All Madden: from coaching, to the broadcast booth, to your video game console, John Madden transcended sports like no other

“Football is my life… but its complicated”

The year that keeps taking, and taking, and taking, has taken again. A legend has crossed over. The coaching fraternity lost a revolutionary. Football lost a great one. And, yes, an institution in the video game industry lost its pioneer.

John Madden is dead at the age of 85.

Few figures in sports are so large their impact spans multiple generations. Even fewer transcend their first role, let alone a second and third. And only a hand full transcend sports entirely.

Population of people single handily responsible for the growth of the NFL to the most dominant league ever

1: John Madden.

No that isn’t hyperbolic. Not a single human who ever was associated with a sport has been responsible for the growth of said sport than Madden was and is to the NFL.  Let me explain.

The rise of the NFL began in the late 70’s. What was Madden doing in the 70’s? He was coaching greatness.

Madden was known for having three rules for his football players. No. 1: “Be on time.” No. 2: “Pay attention.” And No. 3: “Play like hell when I tell you to.”

And that, more than any “boom!” or “whap!” or “doink!” uttered over the airwaves, is what earned him enshrinement in the Pro Football Hall of Fame.

He was the people’s coach, improbably leading a collection of steeled misfits to a championship, launching the aura that grew into a brand that is synonymous with the Silver & Black.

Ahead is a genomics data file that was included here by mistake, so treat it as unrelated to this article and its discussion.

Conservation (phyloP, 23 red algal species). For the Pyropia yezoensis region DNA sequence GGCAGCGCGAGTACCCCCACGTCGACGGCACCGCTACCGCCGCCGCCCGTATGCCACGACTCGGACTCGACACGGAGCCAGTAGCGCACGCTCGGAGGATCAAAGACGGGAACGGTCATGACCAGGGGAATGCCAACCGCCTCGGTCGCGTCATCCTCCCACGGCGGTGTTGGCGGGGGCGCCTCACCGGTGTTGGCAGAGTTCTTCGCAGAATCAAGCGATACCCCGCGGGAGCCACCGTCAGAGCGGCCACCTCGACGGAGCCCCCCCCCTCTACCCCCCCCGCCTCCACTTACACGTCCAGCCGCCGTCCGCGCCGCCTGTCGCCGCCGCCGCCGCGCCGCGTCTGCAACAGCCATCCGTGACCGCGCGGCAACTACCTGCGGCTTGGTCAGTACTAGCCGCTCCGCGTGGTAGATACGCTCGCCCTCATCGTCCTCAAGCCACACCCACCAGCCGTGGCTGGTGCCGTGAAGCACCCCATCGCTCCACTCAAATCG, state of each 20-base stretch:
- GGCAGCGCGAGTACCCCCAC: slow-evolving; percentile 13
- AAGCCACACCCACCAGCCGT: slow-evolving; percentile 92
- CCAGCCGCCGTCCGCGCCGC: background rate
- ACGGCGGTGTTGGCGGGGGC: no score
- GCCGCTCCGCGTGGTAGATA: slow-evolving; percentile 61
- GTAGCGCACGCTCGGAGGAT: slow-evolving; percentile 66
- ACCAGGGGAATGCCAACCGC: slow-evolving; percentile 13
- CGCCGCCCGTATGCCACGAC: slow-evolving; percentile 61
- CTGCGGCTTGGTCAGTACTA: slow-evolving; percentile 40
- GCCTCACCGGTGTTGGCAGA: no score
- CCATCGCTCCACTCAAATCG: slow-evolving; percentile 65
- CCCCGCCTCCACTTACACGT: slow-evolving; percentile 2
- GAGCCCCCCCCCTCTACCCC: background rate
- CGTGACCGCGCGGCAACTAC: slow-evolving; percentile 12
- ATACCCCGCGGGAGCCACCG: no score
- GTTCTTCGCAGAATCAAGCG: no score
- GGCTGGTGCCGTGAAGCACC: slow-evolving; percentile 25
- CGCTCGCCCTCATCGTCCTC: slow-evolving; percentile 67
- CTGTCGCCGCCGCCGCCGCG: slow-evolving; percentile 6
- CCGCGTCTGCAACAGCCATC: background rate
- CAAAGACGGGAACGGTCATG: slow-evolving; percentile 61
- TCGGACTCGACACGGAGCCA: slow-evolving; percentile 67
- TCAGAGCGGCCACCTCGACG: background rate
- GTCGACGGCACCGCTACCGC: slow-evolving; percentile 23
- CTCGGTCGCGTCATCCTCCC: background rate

His combination of size and charisma made him a fascinating figure on the sideline. With his frantic gesticulations and a tie that never quite fit, Madden’s sideline demeanor offered comic relief in the era of stoic taskmasters like Tom Landry and Bud Grant. The humor of a class clown. The fire of a football coach. Leading some of the baddest men the sport knew. He made legends from an era of toughness run through a wall for him. Guys like Ken Stabler, Cliff Branch, Jack Tatum, George Atkinson and Fred Biletnikoff. It took a certain aura and perspective to unify such a bunch for rampant success.

But the counterculture coach and his free-spirited teams demolished opponents with ruthless efficiency, as Madden amassed a 103-32-7 regular-season mark before abruptly retiring in 1978. When Madden walked away from coaching at age 42 — just shy of half his lifetime — his .739 winning percentage ranked as the highest in NFL history for a coach with at least 100 wins. Madden never had a losing season and captured seven division titles in his 10 years as coach.

In head-to-head, regular-season matchups against 10 future Hall of Fame coaches from his era, Madden went 36-16-2 (.685).

And that, more than any “boom!” or “whap!” or “doink!” uttered over the airwaves, is what earned him enshrinement in the Pro Football Hall of Fame.

Yet, he had the joy of a big kid who was engulfed in a game he loved. He was as known for his smile as he was known for leading a group of football marauders. And that smile and passion would be the leading drive in his second act.

Madden’s greatness — as a coach who people could relate to and as a broadcaster who was so beloved — had a lot to do with his ability to communicate such a complex sport in everyman terms.

At his core, he was always the teacher, and for decades players, other broadcasters and viewers were his students. If you loved watching football, John Madden was your teacher. He had a booming voice and an infectious laugh. Those were the tools he used in his classroom every Sunday afternoon or Monday night.